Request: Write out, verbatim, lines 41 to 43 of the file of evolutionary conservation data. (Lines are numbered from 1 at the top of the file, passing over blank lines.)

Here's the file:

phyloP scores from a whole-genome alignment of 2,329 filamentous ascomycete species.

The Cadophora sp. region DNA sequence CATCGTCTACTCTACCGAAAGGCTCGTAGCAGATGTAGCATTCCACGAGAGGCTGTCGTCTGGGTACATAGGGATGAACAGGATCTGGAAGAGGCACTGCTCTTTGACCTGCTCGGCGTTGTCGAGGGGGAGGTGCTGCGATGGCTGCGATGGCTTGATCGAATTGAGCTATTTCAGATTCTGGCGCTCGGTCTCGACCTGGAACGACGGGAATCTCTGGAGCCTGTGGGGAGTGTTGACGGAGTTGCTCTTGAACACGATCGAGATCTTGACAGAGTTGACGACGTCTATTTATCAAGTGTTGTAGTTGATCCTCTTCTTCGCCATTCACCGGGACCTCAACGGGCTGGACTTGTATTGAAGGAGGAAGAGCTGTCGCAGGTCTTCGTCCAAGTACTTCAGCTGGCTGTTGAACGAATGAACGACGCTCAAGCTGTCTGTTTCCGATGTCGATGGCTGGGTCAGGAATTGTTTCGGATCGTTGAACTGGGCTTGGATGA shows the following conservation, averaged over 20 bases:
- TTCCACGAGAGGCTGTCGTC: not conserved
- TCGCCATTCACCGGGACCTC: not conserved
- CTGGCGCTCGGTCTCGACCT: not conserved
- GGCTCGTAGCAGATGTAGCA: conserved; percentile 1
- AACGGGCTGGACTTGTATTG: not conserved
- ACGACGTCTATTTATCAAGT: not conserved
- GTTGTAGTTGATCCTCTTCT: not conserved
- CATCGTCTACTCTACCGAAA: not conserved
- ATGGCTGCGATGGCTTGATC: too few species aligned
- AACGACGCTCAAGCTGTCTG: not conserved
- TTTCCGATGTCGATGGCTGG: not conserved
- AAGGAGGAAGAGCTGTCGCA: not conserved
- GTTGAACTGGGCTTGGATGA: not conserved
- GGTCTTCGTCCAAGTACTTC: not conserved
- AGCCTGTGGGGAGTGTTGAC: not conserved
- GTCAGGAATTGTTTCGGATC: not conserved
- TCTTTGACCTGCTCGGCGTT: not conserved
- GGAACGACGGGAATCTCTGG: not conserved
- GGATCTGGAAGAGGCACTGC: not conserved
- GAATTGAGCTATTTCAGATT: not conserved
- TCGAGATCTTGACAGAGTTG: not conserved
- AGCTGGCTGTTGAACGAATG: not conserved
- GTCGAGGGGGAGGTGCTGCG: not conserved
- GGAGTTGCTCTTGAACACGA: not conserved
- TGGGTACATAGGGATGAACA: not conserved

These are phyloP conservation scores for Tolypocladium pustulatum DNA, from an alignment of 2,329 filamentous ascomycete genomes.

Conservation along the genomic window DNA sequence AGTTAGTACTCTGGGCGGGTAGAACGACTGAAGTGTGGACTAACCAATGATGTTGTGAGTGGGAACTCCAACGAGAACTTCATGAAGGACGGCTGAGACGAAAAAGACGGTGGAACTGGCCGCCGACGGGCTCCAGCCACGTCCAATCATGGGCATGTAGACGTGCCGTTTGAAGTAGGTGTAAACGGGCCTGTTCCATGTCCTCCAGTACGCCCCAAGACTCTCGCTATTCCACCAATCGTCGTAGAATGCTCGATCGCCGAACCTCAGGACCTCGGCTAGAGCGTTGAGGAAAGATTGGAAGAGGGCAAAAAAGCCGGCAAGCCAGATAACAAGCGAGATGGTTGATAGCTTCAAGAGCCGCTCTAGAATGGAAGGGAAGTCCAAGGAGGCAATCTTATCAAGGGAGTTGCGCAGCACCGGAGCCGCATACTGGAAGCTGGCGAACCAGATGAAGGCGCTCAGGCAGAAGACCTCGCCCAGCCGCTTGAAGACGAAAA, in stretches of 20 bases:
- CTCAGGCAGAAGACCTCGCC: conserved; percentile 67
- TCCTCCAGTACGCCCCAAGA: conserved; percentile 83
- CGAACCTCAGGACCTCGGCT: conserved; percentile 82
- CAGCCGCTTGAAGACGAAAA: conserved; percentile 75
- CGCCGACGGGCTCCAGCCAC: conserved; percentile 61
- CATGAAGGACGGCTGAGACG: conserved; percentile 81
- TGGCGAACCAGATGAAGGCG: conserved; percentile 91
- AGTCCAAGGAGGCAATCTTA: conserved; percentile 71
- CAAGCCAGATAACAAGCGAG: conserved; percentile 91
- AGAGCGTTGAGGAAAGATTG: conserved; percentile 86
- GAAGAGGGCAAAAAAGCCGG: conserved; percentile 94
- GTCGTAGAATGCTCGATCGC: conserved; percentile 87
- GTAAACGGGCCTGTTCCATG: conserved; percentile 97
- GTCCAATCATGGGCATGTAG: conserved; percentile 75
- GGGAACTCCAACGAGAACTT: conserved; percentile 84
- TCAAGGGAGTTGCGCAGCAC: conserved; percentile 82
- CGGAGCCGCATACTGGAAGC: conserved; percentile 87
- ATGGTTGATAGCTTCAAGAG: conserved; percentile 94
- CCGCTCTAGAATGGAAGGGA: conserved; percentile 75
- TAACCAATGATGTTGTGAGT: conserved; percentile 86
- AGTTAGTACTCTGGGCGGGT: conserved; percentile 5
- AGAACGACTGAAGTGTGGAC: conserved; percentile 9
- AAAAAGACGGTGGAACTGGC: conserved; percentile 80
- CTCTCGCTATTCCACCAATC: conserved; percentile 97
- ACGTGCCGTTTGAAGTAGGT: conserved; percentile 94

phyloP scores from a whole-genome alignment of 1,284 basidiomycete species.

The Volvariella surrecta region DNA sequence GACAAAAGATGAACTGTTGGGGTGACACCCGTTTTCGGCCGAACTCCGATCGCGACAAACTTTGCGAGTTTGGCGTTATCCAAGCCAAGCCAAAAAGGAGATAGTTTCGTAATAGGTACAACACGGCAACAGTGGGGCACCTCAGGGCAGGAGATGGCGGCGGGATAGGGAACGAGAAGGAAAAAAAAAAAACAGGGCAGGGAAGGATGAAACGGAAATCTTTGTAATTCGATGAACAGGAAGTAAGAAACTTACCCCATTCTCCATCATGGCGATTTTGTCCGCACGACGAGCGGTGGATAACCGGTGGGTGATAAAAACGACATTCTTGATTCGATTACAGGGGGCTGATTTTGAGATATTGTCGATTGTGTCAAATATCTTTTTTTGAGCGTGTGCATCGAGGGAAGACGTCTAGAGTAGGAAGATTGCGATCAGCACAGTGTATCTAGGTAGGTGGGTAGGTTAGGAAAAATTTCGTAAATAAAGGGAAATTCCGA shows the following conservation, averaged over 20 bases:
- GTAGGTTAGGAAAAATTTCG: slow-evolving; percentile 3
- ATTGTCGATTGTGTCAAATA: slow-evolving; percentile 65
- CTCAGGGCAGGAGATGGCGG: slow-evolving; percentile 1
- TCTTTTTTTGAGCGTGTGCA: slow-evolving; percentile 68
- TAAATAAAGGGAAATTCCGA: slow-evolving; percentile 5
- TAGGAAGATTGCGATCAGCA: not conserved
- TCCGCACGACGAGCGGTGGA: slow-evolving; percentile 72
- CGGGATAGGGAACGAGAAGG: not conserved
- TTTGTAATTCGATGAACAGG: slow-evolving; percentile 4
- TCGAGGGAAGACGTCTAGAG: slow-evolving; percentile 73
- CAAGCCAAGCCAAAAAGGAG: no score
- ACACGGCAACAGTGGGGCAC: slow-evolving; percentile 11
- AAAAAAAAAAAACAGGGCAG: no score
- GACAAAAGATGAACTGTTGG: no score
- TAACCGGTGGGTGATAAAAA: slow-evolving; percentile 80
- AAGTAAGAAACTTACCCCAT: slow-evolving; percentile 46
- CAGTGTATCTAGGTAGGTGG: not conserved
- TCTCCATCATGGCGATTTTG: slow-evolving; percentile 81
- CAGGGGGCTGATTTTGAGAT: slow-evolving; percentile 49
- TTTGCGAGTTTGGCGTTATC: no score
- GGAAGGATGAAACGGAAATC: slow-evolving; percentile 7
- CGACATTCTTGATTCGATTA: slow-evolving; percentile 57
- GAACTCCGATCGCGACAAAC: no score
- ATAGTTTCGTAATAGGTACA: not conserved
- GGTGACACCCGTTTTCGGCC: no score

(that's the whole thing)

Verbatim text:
- GTCGTAGAATGCTCGATCGC: conserved; percentile 87
- GTAAACGGGCCTGTTCCATG: conserved; percentile 97
- GTCCAATCATGGGCATGTAG: conserved; percentile 75